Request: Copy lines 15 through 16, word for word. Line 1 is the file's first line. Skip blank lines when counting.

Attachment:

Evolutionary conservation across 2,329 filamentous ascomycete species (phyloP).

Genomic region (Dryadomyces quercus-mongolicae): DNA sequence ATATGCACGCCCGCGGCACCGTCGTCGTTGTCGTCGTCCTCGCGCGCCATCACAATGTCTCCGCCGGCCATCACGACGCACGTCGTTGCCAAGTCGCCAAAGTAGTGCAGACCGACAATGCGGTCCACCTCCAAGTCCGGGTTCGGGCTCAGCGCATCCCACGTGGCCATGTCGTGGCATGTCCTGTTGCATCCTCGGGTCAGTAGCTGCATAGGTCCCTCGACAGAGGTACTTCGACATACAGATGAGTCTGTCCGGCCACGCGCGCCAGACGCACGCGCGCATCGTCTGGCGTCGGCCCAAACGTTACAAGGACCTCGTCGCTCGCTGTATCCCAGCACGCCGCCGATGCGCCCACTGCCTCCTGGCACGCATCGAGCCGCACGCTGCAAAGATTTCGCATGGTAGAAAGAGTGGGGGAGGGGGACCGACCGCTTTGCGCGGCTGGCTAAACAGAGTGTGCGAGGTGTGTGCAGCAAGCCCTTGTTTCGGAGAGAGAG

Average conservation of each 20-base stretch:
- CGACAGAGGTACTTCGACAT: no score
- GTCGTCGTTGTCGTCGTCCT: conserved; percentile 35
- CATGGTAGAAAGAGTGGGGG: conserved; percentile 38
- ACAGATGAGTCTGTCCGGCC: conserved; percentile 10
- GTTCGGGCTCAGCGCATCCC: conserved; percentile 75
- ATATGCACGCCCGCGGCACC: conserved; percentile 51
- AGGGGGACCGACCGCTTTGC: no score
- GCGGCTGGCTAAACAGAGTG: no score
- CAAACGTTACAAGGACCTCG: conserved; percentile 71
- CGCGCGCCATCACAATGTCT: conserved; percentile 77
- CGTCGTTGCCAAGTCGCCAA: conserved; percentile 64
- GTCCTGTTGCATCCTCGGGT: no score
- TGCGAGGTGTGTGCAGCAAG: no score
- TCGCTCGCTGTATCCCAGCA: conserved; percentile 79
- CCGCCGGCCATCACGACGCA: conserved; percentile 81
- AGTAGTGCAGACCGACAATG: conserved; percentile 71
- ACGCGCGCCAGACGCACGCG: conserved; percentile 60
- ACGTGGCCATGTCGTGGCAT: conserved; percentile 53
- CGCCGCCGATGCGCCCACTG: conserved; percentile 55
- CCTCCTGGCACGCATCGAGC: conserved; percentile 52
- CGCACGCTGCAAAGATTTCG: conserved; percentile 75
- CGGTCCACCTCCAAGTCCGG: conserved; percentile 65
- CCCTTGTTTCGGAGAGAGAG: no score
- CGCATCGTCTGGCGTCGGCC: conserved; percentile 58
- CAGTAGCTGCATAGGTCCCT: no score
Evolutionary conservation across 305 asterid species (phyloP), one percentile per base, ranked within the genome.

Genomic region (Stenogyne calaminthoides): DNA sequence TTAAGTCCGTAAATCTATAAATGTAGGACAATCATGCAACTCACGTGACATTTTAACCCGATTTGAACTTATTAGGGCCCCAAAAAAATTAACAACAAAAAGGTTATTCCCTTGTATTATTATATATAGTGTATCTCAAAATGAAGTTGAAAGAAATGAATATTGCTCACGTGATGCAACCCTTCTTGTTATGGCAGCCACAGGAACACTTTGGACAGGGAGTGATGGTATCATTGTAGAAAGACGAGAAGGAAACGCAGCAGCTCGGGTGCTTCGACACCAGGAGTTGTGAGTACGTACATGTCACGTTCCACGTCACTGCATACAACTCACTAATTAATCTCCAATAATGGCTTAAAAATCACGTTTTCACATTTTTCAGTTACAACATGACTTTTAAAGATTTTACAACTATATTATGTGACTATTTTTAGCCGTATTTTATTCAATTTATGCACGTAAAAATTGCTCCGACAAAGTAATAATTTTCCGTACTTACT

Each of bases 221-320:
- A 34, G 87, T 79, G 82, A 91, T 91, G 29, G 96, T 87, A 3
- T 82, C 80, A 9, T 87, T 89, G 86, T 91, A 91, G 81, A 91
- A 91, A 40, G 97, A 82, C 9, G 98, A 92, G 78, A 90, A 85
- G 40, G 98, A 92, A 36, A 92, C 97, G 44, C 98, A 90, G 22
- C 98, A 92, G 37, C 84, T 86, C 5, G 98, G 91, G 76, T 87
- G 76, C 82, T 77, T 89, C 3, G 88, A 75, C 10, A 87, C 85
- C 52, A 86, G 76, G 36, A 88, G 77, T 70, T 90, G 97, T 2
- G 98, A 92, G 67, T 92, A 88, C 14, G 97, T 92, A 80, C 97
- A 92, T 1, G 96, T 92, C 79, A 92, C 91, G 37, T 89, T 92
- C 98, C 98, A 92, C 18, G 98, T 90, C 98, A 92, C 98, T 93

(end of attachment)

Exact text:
- GTCCTGTTGCATCCTCGGGT: no score
- TGCGAGGTGTGTGCAGCAAG: no score